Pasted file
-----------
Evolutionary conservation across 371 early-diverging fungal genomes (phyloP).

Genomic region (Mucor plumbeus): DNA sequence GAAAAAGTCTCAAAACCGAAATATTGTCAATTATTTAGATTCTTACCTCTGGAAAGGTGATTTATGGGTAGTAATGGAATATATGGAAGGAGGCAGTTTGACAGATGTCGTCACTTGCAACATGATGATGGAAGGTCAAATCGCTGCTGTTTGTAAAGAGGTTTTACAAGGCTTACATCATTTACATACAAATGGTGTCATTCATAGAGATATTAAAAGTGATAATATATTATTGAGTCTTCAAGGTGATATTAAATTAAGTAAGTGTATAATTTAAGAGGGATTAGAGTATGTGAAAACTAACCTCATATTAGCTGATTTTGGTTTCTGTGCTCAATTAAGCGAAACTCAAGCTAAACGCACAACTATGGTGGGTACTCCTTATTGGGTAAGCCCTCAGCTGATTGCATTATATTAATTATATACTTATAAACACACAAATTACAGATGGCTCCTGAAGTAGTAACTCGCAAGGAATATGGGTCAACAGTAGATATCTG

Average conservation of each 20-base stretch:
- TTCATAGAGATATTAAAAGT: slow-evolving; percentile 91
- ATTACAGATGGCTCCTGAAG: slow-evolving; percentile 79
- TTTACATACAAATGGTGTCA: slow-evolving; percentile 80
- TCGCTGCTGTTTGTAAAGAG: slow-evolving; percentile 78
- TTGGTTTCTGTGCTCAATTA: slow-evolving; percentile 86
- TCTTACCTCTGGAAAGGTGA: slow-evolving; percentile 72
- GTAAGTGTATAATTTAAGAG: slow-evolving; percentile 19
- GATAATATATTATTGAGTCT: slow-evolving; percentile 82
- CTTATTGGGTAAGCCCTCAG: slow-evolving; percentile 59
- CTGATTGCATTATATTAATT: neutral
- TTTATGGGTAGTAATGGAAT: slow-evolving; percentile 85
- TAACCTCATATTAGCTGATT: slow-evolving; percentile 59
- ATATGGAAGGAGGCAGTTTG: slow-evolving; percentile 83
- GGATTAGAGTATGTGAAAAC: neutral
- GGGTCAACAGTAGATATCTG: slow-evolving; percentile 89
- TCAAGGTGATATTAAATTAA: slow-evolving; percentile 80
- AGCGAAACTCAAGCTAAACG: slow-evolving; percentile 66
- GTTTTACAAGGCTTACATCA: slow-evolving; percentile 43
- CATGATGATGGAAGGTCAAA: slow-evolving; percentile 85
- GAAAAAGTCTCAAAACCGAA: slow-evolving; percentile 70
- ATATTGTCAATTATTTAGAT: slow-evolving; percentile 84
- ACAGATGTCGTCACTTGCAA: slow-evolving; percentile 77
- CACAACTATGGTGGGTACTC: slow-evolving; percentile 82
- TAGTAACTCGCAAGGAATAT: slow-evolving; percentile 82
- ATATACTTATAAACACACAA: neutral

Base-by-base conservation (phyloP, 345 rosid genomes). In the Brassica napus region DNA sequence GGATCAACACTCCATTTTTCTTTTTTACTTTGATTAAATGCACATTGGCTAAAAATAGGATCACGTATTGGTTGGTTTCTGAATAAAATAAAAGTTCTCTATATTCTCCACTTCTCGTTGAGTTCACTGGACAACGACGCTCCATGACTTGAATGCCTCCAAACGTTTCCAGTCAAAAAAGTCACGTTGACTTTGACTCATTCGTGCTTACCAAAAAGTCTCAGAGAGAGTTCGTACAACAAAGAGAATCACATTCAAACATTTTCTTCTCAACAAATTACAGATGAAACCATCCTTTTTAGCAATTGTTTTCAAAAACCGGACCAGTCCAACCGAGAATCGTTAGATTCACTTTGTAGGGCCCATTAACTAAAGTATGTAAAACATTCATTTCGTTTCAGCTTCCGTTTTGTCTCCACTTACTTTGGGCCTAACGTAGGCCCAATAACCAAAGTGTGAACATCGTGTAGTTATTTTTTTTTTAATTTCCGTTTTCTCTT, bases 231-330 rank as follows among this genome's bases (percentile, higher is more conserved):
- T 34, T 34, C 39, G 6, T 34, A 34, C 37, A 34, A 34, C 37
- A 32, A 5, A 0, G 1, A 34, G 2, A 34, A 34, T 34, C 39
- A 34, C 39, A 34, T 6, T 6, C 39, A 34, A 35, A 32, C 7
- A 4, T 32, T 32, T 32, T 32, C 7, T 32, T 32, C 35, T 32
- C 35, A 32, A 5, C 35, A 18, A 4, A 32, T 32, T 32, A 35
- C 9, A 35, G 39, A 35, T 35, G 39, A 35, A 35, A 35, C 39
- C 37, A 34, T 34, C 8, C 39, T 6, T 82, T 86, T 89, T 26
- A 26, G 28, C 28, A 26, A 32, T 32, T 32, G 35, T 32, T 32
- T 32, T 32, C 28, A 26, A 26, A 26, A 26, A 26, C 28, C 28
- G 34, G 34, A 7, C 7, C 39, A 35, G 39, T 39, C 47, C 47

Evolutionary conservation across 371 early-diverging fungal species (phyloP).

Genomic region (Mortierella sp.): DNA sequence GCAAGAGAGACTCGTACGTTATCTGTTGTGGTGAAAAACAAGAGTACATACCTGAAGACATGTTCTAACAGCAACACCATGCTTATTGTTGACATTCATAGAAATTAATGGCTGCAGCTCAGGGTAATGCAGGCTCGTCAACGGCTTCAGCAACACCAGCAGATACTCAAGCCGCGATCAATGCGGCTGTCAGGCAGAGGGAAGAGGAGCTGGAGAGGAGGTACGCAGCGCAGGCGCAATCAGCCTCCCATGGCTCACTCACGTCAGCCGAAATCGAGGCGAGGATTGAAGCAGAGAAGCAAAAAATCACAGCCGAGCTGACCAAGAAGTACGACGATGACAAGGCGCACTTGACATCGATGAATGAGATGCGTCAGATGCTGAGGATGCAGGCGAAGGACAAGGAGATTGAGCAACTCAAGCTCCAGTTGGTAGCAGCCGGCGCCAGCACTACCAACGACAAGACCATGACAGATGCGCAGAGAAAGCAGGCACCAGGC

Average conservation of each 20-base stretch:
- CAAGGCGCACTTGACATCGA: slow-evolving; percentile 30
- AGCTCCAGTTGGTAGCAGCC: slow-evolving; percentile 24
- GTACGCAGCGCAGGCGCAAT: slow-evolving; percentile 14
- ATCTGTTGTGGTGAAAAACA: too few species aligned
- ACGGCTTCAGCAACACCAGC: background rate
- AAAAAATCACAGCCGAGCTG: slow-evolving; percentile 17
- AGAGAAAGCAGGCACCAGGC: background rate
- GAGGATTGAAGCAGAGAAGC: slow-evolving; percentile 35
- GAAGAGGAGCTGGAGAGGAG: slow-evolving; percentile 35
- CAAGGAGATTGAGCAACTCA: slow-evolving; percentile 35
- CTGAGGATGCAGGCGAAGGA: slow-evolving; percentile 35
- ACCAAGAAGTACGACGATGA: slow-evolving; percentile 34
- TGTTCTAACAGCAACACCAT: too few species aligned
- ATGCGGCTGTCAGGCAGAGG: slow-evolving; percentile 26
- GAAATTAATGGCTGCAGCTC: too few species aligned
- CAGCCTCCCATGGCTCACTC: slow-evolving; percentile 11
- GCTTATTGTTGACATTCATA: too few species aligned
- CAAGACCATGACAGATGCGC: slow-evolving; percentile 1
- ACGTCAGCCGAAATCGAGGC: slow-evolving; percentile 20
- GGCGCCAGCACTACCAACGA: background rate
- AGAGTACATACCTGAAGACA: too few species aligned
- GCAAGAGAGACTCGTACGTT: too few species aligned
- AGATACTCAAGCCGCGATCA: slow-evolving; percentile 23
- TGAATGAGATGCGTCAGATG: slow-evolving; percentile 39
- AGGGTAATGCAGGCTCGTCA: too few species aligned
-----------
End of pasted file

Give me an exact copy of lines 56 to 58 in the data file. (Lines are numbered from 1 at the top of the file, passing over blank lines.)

- ATGCGGCTGTCAGGCAGAGG: slow-evolving; percentile 26
- GAAATTAATGGCTGCAGCTC: too few species aligned
- CAGCCTCCCATGGCTCACTC: slow-evolving; percentile 11